SATB (2005)

Written for Sospiro, the texts for this set all come from Alfred Bester’s The Demolished Man. The text for “The sea is calm tonight” is actually a fragment from "Dover Beach” by Matthew Arnold, which Bester quotes in a bizarre shape. The jumbling of words that results is mirrored in the text's polyphonic setting, which allows words and phrases to overlap, creating new meanings. The relentless churning of the ocean is also illustrated by the movement's form: at the end the opening phrases return, but stirred up and switched about, as by the rotation of waves.

The central movement, “Tension Apprehension and Dissention”, sets what might be considered the “theme song” of the novel. The protagonist keeps this catchy ditty running through his head in order to mask his thoughts. However, the song ends up accompanying him in his descent into madness. The traditional process of fugue is used to show the ever increasing pressure and craziness of the character's situation. The constant counting, “Eight, sir: Seven, sir…”, portrays the maddening speed and confusion of modern existence.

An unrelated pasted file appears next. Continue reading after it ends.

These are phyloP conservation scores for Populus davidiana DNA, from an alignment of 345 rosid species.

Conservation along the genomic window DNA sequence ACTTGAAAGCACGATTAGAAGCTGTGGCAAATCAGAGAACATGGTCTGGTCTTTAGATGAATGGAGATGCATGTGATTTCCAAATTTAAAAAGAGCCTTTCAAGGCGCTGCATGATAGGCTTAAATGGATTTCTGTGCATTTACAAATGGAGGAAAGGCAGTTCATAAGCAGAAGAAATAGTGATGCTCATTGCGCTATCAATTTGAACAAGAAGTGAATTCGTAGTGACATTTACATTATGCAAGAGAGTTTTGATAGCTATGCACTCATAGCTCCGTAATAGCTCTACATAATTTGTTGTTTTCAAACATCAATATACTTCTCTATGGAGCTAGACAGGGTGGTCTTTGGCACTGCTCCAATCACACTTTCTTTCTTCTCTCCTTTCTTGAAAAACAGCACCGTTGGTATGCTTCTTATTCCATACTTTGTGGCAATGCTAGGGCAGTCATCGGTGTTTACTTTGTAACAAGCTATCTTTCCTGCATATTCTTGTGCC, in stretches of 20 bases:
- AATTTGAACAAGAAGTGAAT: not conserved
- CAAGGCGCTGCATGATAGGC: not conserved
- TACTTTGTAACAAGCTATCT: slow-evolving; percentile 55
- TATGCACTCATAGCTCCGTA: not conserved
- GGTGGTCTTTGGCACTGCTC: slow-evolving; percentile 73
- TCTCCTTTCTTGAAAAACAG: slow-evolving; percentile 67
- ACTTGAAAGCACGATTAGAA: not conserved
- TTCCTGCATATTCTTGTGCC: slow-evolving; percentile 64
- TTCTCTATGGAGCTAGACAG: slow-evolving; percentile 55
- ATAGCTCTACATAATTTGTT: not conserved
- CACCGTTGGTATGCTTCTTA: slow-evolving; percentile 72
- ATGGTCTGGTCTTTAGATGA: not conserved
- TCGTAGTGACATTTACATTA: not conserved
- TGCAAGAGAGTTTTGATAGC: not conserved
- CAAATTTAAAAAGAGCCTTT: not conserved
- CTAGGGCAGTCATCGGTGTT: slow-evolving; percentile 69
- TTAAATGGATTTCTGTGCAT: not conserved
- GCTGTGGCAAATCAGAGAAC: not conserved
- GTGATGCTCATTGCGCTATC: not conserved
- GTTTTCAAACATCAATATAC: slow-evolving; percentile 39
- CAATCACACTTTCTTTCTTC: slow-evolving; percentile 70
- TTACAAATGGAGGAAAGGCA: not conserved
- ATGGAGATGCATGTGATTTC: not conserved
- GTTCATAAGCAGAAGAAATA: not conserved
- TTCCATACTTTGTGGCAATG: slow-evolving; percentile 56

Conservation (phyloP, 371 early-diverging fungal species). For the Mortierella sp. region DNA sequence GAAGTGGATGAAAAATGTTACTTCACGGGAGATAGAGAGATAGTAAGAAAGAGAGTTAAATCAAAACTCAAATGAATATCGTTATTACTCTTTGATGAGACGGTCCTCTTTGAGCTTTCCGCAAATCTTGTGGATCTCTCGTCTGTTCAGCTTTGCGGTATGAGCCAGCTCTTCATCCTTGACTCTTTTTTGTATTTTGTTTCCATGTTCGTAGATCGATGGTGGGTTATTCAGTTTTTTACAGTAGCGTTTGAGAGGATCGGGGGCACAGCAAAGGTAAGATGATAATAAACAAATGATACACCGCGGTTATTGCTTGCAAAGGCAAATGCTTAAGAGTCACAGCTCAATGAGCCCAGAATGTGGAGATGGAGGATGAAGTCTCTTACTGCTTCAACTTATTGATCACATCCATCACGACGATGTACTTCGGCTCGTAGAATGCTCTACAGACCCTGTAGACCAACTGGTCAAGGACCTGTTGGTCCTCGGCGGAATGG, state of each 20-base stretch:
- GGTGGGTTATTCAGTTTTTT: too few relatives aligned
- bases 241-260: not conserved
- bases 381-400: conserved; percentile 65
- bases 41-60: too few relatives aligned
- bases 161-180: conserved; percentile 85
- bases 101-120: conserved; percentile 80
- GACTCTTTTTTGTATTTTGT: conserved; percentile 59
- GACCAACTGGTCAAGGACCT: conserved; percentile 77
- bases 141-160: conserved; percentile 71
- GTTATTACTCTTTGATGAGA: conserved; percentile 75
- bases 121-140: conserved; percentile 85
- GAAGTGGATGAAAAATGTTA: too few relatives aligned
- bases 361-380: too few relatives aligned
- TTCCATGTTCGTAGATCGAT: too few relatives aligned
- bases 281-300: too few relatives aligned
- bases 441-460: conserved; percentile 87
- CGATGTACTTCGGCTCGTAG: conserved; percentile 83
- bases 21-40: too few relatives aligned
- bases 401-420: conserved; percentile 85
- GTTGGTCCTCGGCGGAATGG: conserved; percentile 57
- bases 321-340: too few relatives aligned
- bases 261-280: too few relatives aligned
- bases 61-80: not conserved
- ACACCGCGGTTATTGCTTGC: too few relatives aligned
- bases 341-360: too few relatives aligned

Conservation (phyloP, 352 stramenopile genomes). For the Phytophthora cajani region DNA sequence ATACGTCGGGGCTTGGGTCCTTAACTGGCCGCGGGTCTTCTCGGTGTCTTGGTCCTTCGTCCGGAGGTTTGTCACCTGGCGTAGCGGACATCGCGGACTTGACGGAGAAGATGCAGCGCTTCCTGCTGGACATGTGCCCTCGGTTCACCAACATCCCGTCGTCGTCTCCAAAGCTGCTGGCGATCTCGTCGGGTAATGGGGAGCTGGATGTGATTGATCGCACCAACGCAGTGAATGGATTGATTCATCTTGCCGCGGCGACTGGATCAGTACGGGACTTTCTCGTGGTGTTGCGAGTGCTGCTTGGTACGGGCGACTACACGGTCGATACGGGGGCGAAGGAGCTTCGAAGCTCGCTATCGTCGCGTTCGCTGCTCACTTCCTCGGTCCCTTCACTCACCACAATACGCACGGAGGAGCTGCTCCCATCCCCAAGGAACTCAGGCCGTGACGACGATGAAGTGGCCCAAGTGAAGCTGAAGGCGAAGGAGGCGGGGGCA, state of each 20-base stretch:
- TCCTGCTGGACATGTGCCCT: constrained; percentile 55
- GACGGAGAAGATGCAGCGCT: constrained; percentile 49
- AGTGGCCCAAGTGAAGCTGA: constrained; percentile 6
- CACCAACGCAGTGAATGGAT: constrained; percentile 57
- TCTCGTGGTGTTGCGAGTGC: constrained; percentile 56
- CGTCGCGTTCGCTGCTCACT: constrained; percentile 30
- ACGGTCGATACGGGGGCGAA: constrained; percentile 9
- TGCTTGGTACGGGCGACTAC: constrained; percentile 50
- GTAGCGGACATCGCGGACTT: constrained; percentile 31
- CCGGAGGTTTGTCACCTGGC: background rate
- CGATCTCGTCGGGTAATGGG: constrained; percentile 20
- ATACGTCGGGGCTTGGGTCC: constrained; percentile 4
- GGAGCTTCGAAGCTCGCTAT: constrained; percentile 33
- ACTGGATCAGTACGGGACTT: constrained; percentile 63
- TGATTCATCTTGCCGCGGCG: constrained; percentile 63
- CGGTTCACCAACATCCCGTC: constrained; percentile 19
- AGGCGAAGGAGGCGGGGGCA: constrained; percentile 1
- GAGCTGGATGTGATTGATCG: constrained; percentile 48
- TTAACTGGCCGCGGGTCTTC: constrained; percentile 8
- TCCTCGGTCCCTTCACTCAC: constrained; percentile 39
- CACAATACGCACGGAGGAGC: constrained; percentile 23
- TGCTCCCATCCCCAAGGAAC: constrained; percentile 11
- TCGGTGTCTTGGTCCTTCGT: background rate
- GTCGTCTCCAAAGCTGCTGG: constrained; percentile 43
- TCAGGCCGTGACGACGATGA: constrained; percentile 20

The text for the final piece, “The truth you cannot see,” is taken from the very end of the novel. It offers a measure of hope, and a plea for patience and understanding. The harmonic language shows how difficult these things are to achieve.

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